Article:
2.- With your knees straight, lift your heels and rise up onto the balls of your feet.

3.- Leaving the foot of the injured/painful Achilles on the step, lift your other foot a couple of inches into the air.

4.- Slowly drop the heel of your injured Achilles toward the ground, keeping the ball of your foot planted firmly on the edge of the step.

5.- Return your non-injured foot to the step and repeat the process again.

Once you’ve done three sets of 15 repetitions, repeat the entire process, with your knees slightly bent.

Some soreness or pain is acceptable when performing these exercises, but it shouldn’t be debilitating. Always listen to your body, and talk to your physiotherapist if you’re not sure if/when you should stop.

(03/16/2022) ⚡AMP
by Brittany Hambleton

1500m world record Gudaf Tsegay sets sights on first global title in Belgrade

The past six winners of the women’s world indoor 1500m title have all either been Ethiopian or Ethiopian-born: Genzebe Dibaba (2018 and 2012), naturalised Netherlander Sifan Hissan (2016) and Swede Abeba Aregawi (2014), Kalkidan Gezahegne (2010) and Gelete Burka (2008). The sequence is unlikely to be broken in Belgrade.

In physical terms, Gudaf Tsegay might be only 1.63m (5ft 4in) tall but metaphorically the 25-year-old stands head and shoulders above the rest of the 22-strong entry list. In February last year she relieved Dibaba of the world indoor record with her sensational 3:53.09 run in Lievin and, 13 months on, the form book suggests that the clear world leader will succeed her compatriot as world indoor champion.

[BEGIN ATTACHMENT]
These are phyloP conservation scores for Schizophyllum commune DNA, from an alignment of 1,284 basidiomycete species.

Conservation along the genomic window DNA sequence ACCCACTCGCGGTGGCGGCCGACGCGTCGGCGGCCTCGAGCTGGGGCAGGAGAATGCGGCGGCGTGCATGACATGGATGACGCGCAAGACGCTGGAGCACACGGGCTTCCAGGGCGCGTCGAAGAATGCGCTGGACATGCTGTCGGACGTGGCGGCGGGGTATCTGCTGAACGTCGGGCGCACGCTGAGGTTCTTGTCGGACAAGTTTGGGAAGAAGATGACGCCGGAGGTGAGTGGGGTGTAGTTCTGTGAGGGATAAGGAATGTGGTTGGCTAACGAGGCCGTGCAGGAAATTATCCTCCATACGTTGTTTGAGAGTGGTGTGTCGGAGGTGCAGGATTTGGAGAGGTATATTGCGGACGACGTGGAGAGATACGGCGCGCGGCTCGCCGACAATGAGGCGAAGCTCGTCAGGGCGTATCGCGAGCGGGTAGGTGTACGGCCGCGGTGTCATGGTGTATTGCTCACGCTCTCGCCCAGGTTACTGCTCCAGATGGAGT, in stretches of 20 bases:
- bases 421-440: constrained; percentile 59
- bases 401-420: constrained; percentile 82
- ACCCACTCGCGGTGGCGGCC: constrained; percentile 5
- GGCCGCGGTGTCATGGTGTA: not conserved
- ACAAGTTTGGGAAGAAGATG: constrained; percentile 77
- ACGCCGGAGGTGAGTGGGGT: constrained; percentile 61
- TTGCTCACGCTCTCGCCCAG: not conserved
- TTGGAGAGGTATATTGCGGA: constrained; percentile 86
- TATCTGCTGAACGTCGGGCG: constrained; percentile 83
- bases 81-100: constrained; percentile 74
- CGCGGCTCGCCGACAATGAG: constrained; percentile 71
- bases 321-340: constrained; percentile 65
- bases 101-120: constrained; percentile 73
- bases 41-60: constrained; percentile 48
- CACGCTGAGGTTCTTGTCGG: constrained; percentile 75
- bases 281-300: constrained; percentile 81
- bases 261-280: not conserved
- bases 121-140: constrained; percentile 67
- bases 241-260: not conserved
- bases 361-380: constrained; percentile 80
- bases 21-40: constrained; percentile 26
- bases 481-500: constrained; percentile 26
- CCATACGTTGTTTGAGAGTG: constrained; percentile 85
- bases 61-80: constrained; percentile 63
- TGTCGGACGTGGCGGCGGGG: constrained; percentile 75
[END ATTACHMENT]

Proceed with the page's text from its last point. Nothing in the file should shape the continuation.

Tsegay ran a scorching 3:54.77 in Torun on February 22, the second fastest in history, and 3:57.38 in Madrid on March 2. Nobody else has cracked four minutes indoors in 2022. The next quickest is also Ethiopian. Axumawit Embaye, who won in Karlsruhe in 4:02.12, finished second to Aregawi in Sopot in 2014 and fourth in Portland in 2016 – behind Hassan and Ethiopian team-mates Dawit Seyaum and Tsegay.

Tsegay has won all nine races she has contested at all distances in the past three indoor seasons. Her last indoor defeat dates back to February 8, 2019, when she finished fourth over 3000m in Madrid.

She has not lost a 1500m race indoors or outdoors since the 2019 World Championships final in Doha, when she finished third behind Hassan and Kenya’s Faith Kipyegon. Her last indoor defeat at the distance was on 10 February 2018, when she placed third at the World Indoor Tour event in Boston.

Even when she fell on the opening lap of the mile race at this year’s Lievin meeting in February, she picked herself up, resisted a mid-race challenge from Embaye, and  proceeded to win comfortably in 4:21.72, breaking the 20-year-old meeting record.

Tsegay is on a run of three global bronzes, having finished third in the 2016 world indoor 1500m final, the 2019 world outdoor final in Doha and in the 5000m final at the Tokyo Olympics last year. Barring unforeseen disaster, the 2014 world U20 silver medallist’s long pursuit of a Midas touch seems destined to finally meet with a golden global success in Belgrade.

Heather Maclean could be a danger in a tactical affair, having gone from fifth to first with a 29.71-second last lap at the US Indoor Championships. Josette Norris, who finished second in that race, has also displayed great form this year.

Other potential podium placers include Ethiopia’s 2019 African Games 800m champion Hirut Meshesha, who was second in Karlsruhe in 4:02.22, and Uganda’s Winnie Nanyondo. Fourth in the 800m at the 2019 World Championships, Nanyondo improved her Ugandan indoor 1500m record to 4:03.54 in Torun.

(03/16/2022) ⚡AMP
by World Athletics
World Athletics Indoor Championships Glagow 24

World Athletics Indoor Championships Glagow 24

Welcome or fáilte as the Gaelic speakers in Scotland would say, to the digital home of the 19th edition of the World Athletics Indoor Championships taking place in Glasgow in 2024. With the competition fast approaching it’s nearly time to take your seat for one of the hottest sporting tickets in Scotland this year. Glasgow has a proven track record...